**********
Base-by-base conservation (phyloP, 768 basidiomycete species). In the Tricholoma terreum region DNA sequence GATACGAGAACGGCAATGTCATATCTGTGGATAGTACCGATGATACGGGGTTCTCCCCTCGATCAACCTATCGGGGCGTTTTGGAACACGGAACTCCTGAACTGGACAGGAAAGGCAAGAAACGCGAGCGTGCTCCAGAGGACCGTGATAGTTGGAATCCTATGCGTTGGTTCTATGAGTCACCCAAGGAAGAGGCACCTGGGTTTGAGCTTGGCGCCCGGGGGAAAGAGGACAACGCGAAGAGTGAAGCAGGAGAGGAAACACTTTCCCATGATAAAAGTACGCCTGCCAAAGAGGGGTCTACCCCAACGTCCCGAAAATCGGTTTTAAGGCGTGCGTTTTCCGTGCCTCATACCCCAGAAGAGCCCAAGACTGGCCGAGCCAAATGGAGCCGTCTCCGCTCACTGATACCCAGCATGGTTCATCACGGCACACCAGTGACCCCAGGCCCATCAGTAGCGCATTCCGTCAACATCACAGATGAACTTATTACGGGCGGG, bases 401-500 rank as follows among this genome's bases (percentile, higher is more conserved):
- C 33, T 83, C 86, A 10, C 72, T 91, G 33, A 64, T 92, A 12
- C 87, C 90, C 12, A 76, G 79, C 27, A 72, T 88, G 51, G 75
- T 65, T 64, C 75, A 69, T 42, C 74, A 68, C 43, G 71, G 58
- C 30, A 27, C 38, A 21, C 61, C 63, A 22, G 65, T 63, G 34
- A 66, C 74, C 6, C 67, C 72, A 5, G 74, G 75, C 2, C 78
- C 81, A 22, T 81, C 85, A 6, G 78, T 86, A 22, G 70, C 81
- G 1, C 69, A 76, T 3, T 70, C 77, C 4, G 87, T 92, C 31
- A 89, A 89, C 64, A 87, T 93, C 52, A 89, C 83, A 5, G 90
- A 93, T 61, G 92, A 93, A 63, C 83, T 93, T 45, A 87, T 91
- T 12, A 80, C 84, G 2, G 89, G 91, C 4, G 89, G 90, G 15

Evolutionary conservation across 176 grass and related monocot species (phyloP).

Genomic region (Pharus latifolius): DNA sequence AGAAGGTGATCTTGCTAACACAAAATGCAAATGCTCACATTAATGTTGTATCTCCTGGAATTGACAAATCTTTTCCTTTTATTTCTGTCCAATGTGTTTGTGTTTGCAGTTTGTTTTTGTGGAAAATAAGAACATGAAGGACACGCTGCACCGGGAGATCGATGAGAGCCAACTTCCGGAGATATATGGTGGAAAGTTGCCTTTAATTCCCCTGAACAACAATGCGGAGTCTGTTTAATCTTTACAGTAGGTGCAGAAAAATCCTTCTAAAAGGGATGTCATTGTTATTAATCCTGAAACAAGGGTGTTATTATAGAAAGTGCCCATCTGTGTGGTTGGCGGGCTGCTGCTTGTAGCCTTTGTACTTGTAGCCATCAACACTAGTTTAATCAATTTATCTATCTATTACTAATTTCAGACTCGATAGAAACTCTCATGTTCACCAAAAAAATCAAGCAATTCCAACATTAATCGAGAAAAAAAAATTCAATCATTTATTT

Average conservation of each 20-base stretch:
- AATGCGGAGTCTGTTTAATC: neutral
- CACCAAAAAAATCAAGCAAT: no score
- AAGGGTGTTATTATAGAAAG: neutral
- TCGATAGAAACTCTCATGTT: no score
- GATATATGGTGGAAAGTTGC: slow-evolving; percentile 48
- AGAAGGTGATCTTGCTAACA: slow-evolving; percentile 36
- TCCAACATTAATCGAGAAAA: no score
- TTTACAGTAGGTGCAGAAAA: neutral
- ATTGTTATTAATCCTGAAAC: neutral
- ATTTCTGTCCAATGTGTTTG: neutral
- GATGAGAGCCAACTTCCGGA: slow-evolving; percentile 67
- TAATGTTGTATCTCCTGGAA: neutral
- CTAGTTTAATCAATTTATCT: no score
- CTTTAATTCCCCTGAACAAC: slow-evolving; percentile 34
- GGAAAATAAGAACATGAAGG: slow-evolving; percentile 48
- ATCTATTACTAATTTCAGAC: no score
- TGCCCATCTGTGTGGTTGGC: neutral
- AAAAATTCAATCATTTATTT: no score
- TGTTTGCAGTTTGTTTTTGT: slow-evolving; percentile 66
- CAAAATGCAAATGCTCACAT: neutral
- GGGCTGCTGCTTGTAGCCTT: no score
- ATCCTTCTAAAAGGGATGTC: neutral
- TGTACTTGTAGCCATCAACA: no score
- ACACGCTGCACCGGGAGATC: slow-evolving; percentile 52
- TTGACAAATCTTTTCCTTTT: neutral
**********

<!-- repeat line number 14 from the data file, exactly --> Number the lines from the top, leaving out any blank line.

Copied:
Average conservation of each 20-base stretch: